“Mum, why did you go like this?” Danny asked, extending his arm.

“To hail the taxi,” I told him. ”That’s how you let the cab driver know you want him to pull over.” Danny found this amazing that all one had to do was stand in the street and extend one’s arm and voila! A cab stops. Magic. What a city.

“It’s better than running out in front of the cab and having it hit you, isn’t it, Dan?” I smiled. Dan agreed that it was and marveled at the art of taxi hailing all the way to Rockefeller Center.

The cab let us out at West 50th and Sixth Avenue. We made our way to Rockefeller Plaza. There was skating at the rink but the kids weren’t interested. Here, Jimmy had only one place on his mind -- the main reason he made this trip (although he won’t admit it). Nintendo World.

When Jimmy entered its hallowed halls, I saw a transformation. He was flushed, visibly shaking, emitting little groans of happiness. “I’m here! I’m really here!” I have never seen my child in such a state. He liked the Statue of Liberty, and he liked the Ellis Island museum, but this, this was NINTENDO WORLD! I thought he was going to pass out.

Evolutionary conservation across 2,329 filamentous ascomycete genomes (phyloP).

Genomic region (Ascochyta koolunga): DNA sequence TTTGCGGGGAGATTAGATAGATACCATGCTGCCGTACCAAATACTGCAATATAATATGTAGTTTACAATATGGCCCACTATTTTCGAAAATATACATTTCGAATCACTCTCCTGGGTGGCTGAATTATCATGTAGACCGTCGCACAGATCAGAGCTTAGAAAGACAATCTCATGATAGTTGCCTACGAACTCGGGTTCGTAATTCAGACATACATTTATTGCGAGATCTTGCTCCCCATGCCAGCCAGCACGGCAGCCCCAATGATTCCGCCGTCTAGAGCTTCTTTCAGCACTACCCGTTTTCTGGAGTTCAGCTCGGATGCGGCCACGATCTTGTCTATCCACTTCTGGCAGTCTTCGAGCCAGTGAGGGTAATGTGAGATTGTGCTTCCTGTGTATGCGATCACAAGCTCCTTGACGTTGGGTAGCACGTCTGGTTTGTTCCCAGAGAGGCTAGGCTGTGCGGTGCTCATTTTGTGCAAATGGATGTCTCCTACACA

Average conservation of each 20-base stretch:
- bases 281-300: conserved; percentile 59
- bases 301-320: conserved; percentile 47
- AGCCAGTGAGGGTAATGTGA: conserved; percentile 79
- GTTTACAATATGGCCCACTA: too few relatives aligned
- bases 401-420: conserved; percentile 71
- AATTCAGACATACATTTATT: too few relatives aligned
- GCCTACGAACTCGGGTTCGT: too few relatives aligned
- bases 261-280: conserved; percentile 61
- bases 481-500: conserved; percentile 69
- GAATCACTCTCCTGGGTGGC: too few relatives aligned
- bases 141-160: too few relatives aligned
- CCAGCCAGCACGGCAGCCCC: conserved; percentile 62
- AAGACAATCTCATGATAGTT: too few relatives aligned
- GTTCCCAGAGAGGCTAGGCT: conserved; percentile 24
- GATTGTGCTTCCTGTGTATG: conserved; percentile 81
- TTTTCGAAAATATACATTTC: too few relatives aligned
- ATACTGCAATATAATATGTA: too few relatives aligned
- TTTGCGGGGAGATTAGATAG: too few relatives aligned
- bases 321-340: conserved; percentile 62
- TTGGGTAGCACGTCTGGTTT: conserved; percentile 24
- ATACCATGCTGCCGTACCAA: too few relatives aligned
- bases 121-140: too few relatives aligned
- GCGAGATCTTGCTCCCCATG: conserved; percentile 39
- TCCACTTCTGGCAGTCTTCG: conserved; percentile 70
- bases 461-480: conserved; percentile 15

Nintendo World is just that: the only place of all things Nintendo in the world. Only in New York City. And if it’s Nintendo, it’s here. Game Boy, Game Cube, Pokemon, Mario, Nintendogs, Game Boy Advance, Game Boy Micro, Nintendo SP, Nintendo DS, and every video game Nintendo makes. There are stations set up where all the hardware can be played, including a “Game Bar” with Game Boys at every stool. A video gamer’s Utopia.

Needless to say, we spent a great deal of time here, as Jimmy inspected all the offerings. The place was well run and the employees friendly and helpful, not at all the free-for-all I expected. (I had enough of that on the ferry.) Each child purchased something because, hey, this was NINTENDO WORLD!

It was almost time to meet the tour bus, and I wanted to get something to eat before we left the city for home. When we left Nintendo World, Jimmy turned to me and said, “I can die now, Mum. I’ve been to Nintendo World.”

“Yeah,” I mused. “The Red Sox winning the Series and Nintendo World in one lifetime. Doesn’t get any better than this, does it, Jim?"

Indeed, it does not.